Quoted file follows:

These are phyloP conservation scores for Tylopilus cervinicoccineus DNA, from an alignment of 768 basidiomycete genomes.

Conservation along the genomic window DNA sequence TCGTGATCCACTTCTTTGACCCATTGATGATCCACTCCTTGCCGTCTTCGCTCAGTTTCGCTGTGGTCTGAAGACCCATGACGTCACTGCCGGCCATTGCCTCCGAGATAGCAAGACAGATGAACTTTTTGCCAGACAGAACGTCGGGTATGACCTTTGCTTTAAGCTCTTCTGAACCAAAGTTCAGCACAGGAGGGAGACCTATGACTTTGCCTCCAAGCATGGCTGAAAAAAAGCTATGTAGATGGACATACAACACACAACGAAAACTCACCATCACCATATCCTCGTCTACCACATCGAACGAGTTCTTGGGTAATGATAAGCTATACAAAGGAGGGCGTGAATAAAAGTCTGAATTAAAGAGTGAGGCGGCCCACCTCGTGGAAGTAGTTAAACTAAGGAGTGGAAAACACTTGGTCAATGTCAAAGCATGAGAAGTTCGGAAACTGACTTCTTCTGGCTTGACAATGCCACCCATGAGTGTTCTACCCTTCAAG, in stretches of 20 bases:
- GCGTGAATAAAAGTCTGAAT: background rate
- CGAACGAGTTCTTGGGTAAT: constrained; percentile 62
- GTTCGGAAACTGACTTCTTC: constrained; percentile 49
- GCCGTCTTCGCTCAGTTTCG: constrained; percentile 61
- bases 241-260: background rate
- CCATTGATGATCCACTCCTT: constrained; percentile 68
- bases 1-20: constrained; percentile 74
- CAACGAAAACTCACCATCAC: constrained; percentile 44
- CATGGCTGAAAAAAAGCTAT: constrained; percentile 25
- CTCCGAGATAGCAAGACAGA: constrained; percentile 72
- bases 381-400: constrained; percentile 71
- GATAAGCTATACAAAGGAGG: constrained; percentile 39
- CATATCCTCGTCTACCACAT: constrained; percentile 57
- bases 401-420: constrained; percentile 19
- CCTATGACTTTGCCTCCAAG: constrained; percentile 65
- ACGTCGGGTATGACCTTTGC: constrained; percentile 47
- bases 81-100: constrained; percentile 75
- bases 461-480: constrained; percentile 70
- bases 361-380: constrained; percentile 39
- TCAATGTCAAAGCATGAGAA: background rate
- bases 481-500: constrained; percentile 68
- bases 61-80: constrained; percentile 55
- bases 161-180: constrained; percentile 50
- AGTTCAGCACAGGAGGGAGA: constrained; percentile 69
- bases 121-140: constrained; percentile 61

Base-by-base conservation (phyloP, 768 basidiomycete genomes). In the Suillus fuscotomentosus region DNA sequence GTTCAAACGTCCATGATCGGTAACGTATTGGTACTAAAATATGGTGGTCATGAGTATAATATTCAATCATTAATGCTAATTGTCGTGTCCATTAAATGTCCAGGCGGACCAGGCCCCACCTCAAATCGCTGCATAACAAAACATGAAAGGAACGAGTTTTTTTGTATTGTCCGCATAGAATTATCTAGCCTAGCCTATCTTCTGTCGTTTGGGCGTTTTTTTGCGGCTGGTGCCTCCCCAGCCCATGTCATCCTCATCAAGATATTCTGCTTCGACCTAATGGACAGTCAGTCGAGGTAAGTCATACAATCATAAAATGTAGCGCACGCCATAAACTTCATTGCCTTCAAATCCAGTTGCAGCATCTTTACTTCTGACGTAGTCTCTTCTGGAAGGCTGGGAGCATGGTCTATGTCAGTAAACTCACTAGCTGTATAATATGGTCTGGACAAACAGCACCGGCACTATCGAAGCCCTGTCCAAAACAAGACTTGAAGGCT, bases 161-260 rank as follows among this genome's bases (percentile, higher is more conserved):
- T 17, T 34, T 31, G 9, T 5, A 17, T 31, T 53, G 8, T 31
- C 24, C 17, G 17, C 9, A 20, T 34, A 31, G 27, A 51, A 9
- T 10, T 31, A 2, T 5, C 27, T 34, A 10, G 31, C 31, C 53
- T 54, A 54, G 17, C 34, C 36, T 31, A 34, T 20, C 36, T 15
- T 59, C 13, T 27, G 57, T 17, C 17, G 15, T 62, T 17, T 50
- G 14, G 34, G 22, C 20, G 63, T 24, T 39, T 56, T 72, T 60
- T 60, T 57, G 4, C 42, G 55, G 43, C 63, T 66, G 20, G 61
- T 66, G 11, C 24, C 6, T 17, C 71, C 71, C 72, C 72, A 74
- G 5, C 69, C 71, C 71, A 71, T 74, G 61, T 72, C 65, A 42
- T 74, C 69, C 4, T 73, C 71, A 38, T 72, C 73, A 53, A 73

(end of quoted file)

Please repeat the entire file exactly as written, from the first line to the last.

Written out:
These are phyloP conservation scores for Tylopilus cervinicoccineus DNA, from an alignment of 768 basidiomycete genomes.

Conservation along the genomic window DNA sequence TCGTGATCCACTTCTTTGACCCATTGATGATCCACTCCTTGCCGTCTTCGCTCAGTTTCGCTGTGGTCTGAAGACCCATGACGTCACTGCCGGCCATTGCCTCCGAGATAGCAAGACAGATGAACTTTTTGCCAGACAGAACGTCGGGTATGACCTTTGCTTTAAGCTCTTCTGAACCAAAGTTCAGCACAGGAGGGAGACCTATGACTTTGCCTCCAAGCATGGCTGAAAAAAAGCTATGTAGATGGACATACAACACACAACGAAAACTCACCATCACCATATCCTCGTCTACCACATCGAACGAGTTCTTGGGTAATGATAAGCTATACAAAGGAGGGCGTGAATAAAAGTCTGAATTAAAGAGTGAGGCGGCCCACCTCGTGGAAGTAGTTAAACTAAGGAGTGGAAAACACTTGGTCAATGTCAAAGCATGAGAAGTTCGGAAACTGACTTCTTCTGGCTTGACAATGCCACCCATGAGTGTTCTACCCTTCAAG, in stretches of 20 bases:
- GCGTGAATAAAAGTCTGAAT: background rate
- CGAACGAGTTCTTGGGTAAT: constrained; percentile 62
- GTTCGGAAACTGACTTCTTC: constrained; percentile 49
- GCCGTCTTCGCTCAGTTTCG: constrained; percentile 61
- bases 241-260: background rate
- CCATTGATGATCCACTCCTT: constrained; percentile 68
- bases 1-20: constrained; percentile 74
- CAACGAAAACTCACCATCAC: constrained; percentile 44
- CATGGCTGAAAAAAAGCTAT: constrained; percentile 25
- CTCCGAGATAGCAAGACAGA: constrained; percentile 72
- bases 381-400: constrained; percentile 71
- GATAAGCTATACAAAGGAGG: constrained; percentile 39
- CATATCCTCGTCTACCACAT: constrained; percentile 57
- bases 401-420: constrained; percentile 19
- CCTATGACTTTGCCTCCAAG: constrained; percentile 65
- ACGTCGGGTATGACCTTTGC: constrained; percentile 47
- bases 81-100: constrained; percentile 75
- bases 461-480: constrained; percentile 70
- bases 361-380: constrained; percentile 39
- TCAATGTCAAAGCATGAGAA: background rate
- bases 481-500: constrained; percentile 68
- bases 61-80: constrained; percentile 55
- bases 161-180: constrained; percentile 50
- AGTTCAGCACAGGAGGGAGA: constrained; percentile 69
- bases 121-140: constrained; percentile 61

Base-by-base conservation (phyloP, 768 basidiomycete genomes). In the Suillus fuscotomentosus region DNA sequence GTTCAAACGTCCATGATCGGTAACGTATTGGTACTAAAATATGGTGGTCATGAGTATAATATTCAATCATTAATGCTAATTGTCGTGTCCATTAAATGTCCAGGCGGACCAGGCCCCACCTCAAATCGCTGCATAACAAAACATGAAAGGAACGAGTTTTTTTGTATTGTCCGCATAGAATTATCTAGCCTAGCCTATCTTCTGTCGTTTGGGCGTTTTTTTGCGGCTGGTGCCTCCCCAGCCCATGTCATCCTCATCAAGATATTCTGCTTCGACCTAATGGACAGTCAGTCGAGGTAAGTCATACAATCATAAAATGTAGCGCACGCCATAAACTTCATTGCCTTCAAATCCAGTTGCAGCATCTTTACTTCTGACGTAGTCTCTTCTGGAAGGCTGGGAGCATGGTCTATGTCAGTAAACTCACTAGCTGTATAATATGGTCTGGACAAACAGCACCGGCACTATCGAAGCCCTGTCCAAAACAAGACTTGAAGGCT, bases 161-260 rank as follows among this genome's bases (percentile, higher is more conserved):
- T 17, T 34, T 31, G 9, T 5, A 17, T 31, T 53, G 8, T 31
- C 24, C 17, G 17, C 9, A 20, T 34, A 31, G 27, A 51, A 9
- T 10, T 31, A 2, T 5, C 27, T 34, A 10, G 31, C 31, C 53
- T 54, A 54, G 17, C 34, C 36, T 31, A 34, T 20, C 36, T 15
- T 59, C 13, T 27, G 57, T 17, C 17, G 15, T 62, T 17, T 50
- G 14, G 34, G 22, C 20, G 63, T 24, T 39, T 56, T 72, T 60
- T 60, T 57, G 4, C 42, G 55, G 43, C 63, T 66, G 20, G 61
- T 66, G 11, C 24, C 6, T 17, C 71, C 71, C 72, C 72, A 74
- G 5, C 69, C 71, C 71, A 71, T 74, G 61, T 72, C 65, A 42
- T 74, C 69, C 4, T 73, C 71, A 38, T 72, C 73, A 53, A 73